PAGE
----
While 2009 has exceeded all expectations as to just how bad a year it would be for global carmakers, parts suppliers and tool manufacturers, already there are green shoots appearing out of the dramatically altered landscape that is automotive production.

No where more so than in the area of hybrid and fullelectric vehicles. In only 12 months, the once-fractured future of automotive fuels appears to have dramatically crystallized, settling squarely on the potential represented by this ‘alternative’ vehicle segment. Barely a week goes by without an announcement concerning the launch of a new electric or hybrid model, while suppliers are scrambling to create partnerships and build battery factories in order to supply the much-anticipated wave of electric vehicle sales. Consider this: in 2008, there were two plants producing lithium-ion batteries in the world.

Would this be the case if the past year had been ‘business as usual’? The answer is clearly not, but this is unlikely to be a bloodless revolution. Should this mark the point at which electric vehicles start to supplant those powered by variations of the internal combustion engine, companies supplying carmakers with the tooling required for the final finishing of engine parts will surely fail to see any marked turnaround in their disastrous performances over the past 18 months.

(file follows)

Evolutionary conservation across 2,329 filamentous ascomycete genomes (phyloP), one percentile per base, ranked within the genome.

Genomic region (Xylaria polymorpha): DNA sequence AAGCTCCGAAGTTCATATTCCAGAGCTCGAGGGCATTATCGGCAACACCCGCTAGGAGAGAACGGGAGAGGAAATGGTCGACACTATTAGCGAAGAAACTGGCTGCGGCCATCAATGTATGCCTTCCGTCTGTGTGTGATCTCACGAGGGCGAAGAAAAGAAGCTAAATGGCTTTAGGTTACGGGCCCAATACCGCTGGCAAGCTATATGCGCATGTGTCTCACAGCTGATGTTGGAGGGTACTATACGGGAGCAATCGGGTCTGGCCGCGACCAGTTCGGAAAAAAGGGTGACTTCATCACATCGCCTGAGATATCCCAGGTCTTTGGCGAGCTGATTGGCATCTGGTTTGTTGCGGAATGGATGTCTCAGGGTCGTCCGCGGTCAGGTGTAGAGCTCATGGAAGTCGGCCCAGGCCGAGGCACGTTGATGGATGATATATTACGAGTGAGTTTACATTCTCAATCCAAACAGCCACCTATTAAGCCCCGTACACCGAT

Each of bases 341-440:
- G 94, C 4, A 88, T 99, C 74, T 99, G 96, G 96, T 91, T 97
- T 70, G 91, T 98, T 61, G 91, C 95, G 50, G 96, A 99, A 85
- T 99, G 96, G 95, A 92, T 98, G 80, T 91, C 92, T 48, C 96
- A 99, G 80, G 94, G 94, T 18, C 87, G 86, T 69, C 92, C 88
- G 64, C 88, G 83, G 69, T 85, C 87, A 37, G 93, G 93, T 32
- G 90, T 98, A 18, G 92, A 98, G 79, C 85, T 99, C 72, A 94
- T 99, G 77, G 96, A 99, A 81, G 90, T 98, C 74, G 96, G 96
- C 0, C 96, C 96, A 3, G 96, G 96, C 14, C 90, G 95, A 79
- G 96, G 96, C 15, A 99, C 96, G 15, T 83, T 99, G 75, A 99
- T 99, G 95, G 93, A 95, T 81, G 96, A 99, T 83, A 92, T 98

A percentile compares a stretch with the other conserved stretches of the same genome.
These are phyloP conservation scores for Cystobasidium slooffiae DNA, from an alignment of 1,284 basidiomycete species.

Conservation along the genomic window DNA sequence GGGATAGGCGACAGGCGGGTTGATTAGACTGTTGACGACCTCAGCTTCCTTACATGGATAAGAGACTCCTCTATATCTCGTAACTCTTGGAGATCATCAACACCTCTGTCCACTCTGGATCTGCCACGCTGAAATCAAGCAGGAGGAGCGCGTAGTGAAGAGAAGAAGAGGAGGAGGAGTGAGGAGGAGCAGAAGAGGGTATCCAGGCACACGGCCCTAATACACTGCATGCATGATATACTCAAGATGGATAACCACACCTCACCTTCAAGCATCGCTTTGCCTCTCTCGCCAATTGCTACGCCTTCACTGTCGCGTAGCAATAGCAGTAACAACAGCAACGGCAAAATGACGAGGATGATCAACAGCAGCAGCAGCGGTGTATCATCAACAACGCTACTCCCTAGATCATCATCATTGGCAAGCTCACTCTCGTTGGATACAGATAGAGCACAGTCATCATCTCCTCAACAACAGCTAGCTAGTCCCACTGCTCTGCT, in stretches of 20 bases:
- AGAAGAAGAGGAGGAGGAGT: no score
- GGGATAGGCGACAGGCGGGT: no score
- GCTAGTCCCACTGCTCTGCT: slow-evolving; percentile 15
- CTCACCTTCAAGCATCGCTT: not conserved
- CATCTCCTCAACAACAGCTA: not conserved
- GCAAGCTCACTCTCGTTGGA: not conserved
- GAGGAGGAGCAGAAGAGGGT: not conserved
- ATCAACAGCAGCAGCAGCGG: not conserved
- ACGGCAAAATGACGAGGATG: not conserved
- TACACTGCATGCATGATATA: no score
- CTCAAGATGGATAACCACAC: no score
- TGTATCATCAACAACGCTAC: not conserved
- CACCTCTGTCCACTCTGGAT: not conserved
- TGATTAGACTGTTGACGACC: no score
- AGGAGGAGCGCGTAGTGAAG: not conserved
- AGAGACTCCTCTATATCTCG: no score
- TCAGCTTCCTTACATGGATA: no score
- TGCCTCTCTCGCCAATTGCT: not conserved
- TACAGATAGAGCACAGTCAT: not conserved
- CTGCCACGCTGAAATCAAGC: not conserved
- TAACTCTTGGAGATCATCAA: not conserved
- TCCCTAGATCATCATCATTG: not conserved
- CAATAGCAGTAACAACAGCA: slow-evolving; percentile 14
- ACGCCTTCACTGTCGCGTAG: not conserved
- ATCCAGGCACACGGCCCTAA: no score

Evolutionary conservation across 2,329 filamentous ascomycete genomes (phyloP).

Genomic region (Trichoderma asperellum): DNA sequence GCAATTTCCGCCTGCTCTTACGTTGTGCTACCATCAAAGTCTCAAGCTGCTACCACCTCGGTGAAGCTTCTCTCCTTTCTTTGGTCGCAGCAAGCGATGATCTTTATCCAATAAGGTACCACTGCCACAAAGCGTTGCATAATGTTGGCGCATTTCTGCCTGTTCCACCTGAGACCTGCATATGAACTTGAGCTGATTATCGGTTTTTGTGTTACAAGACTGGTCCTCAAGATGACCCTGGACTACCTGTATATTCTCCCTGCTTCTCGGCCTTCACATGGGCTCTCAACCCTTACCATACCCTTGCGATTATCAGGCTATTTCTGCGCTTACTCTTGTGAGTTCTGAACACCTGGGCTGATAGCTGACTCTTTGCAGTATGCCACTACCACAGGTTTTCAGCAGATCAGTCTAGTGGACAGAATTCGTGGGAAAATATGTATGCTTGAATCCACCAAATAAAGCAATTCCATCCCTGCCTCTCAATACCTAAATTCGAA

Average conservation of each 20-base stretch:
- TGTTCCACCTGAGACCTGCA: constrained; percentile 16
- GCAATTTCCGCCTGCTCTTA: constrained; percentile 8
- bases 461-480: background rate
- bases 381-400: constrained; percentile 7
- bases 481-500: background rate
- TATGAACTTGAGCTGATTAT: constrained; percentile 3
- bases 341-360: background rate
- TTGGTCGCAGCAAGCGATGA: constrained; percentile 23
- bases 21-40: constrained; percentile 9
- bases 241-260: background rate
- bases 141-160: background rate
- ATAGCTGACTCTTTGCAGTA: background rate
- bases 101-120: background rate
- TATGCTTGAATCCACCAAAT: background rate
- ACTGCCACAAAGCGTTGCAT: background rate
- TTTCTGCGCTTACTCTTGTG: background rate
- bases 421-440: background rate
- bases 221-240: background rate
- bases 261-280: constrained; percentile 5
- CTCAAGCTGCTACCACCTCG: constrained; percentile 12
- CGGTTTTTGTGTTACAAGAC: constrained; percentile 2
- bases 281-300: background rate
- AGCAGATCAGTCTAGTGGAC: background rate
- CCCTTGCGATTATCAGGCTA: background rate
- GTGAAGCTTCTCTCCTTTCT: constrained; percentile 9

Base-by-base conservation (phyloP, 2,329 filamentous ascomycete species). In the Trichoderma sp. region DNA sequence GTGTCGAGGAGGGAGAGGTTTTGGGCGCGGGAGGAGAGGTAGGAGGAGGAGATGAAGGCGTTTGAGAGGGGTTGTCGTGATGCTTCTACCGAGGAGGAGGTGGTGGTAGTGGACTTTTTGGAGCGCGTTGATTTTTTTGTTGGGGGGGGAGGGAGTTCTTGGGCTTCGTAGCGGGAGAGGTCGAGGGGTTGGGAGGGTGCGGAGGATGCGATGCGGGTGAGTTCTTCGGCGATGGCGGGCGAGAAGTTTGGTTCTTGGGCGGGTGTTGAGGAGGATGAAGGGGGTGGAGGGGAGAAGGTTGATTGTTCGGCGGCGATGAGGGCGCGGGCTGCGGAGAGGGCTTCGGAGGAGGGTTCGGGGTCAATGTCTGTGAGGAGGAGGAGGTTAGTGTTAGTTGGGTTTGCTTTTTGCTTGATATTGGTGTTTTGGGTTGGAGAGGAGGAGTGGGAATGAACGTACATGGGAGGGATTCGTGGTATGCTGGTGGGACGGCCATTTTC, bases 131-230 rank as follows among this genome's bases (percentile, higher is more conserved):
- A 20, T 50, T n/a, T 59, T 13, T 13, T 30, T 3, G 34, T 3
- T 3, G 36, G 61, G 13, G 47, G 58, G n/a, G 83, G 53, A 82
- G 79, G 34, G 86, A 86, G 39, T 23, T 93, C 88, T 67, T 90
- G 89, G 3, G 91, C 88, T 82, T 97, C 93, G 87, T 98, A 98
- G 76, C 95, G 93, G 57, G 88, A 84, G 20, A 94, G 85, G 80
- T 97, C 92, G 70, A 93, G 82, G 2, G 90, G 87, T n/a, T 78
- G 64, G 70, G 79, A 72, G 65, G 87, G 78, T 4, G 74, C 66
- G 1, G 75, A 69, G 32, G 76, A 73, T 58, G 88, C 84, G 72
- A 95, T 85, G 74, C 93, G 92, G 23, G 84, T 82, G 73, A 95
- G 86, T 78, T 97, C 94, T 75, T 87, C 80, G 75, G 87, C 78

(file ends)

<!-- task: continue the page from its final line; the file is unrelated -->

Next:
At the upcoming METAV exposition, to be held February 23 – 27 in Dusseldorf, Germany, various representatives will address the question of what happens to tooling suppliers in the face of declining ICE production. According to Professor Hans-Jörg Bullinger, President of the Fraunhofer Society, the change to electric mobility signifies a radical transformation: “Everyone is going to have to adapt. Vehicle manufacturers will soon no longer be producing certain vehicle components. But these will be replaced by others.” Broadly translated, this means that although production of engine parts will fall, there will be other equipment that requires machining. Specifically, what shape that equipment will take has yet to be confirmed.

Carmakers, too, will have to adapt. Electric vehicles require considerably less area for manufacture and assembly in comparison to models currently in production. Further, weight-saving plastic body parts will immediately remove press and die producers from the automotive equation. Indeed, there might be green shoots appearing across the landscape, but they could signal the autumn – and not the spring – for 'classic' automotive production processes.